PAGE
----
ST. GEORGE, Utah (ABC4 News) — The Southwest Utah Public Health Department (SWUPHD) says it’s time to get a flu shot, become creative with mask-wearing and social distancing, and work to protect the most vulnerable.
The 5-county district saw a record of 90 new coronavirus cases and 30 locals hospitalized on Thursday. Friday broke the record once again, with 33 hospitalizations — higher than Dixie Regional Medical Center’s capacity for ICU beds at 32.
“It’s been an interesting test of people’s resilience and creativity,” SWUPHD public information officer David Heaton said. “Maybe don’t travel as much or meet in larger groups. Try virtual, brief, or drop-by visits. There’s all kinds of things we can do if we get creative.”
SWUPHD reported 47 new cases for a total of 898 active cases and a total of 45 deaths Friday:
- Kane County: 1 new case, 1 death, 9 active cases.
- Beaver County: 3 new cases, 0 deaths, 23 active cases.
- Washington County: 41 new cases, 38 deaths, 739 active cases
- Iron County: 2 new cases, 3 deaths, 99 active cases
- Garfield County: 0 new cases, 3 deaths, 28 active cases.
The elderly and those with pre-existing medical conditions continue to be the majority of the region’s hospitalizations, and many new cases are coming from staff and residents of long-term care facilities in Washington County. Seasons Healthcare and Rehabilitation and Spring Gardens of St. George both have 5 or more active cases.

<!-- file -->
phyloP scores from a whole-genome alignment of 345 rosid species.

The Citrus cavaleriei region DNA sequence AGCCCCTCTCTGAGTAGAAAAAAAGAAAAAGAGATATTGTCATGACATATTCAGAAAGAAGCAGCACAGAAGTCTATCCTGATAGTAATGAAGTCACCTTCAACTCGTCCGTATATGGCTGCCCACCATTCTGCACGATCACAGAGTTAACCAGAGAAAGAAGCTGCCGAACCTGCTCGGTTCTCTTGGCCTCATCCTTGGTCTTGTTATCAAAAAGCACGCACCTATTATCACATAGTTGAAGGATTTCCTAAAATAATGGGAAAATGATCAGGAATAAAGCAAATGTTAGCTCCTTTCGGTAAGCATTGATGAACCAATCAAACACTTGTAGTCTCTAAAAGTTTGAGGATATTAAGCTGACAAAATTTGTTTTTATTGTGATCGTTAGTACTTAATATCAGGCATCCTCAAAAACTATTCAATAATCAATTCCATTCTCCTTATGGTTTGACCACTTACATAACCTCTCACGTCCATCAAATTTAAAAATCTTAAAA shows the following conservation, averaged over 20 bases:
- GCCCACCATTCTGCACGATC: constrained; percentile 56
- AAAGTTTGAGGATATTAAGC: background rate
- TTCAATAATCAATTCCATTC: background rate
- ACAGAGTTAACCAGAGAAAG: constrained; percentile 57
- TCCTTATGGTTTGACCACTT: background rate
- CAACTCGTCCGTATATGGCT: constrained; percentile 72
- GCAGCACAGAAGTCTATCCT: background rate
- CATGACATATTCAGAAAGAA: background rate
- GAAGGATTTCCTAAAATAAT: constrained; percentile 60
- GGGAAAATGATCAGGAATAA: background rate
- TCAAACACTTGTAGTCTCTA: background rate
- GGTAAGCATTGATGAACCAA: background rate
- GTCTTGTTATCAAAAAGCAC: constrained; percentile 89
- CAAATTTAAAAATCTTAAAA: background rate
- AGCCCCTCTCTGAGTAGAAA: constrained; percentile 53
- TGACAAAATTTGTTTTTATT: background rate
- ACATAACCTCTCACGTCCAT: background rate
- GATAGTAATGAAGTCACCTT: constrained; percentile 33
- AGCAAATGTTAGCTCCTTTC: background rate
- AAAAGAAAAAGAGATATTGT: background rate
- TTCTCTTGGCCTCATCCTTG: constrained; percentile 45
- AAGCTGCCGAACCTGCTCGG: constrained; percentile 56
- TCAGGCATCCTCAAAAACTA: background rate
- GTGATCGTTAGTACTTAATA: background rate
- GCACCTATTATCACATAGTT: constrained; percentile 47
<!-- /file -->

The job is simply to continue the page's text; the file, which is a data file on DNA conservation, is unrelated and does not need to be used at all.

Heaton said COVID-fatigue, politics, and misinformation are all factors he believes are contributing to the spike, which is mainly affecting Washington and Garfield counties; but, he said he believes most residents overall have a “healthy balance of being wary of the virus while being considerate of others without panicking.”
“We need to get serious again about the basic precautions of hand washing, mask wearing, staying home when sick, and social distancing,” Heaton said. “Let’s see if we can reverse this surge that we’re experiencing.”
Under Gov. Gary Herbert’s new public health order, face coverings will be mandatory in Washington, Iron, and Garfield Counties and social gatherings will be limited for at least the next two weeks.
Heaton asks residents to again recognize that these measures are temporary.
“This isn’t going to last forever,” Heaton said. “This pandemic will end.”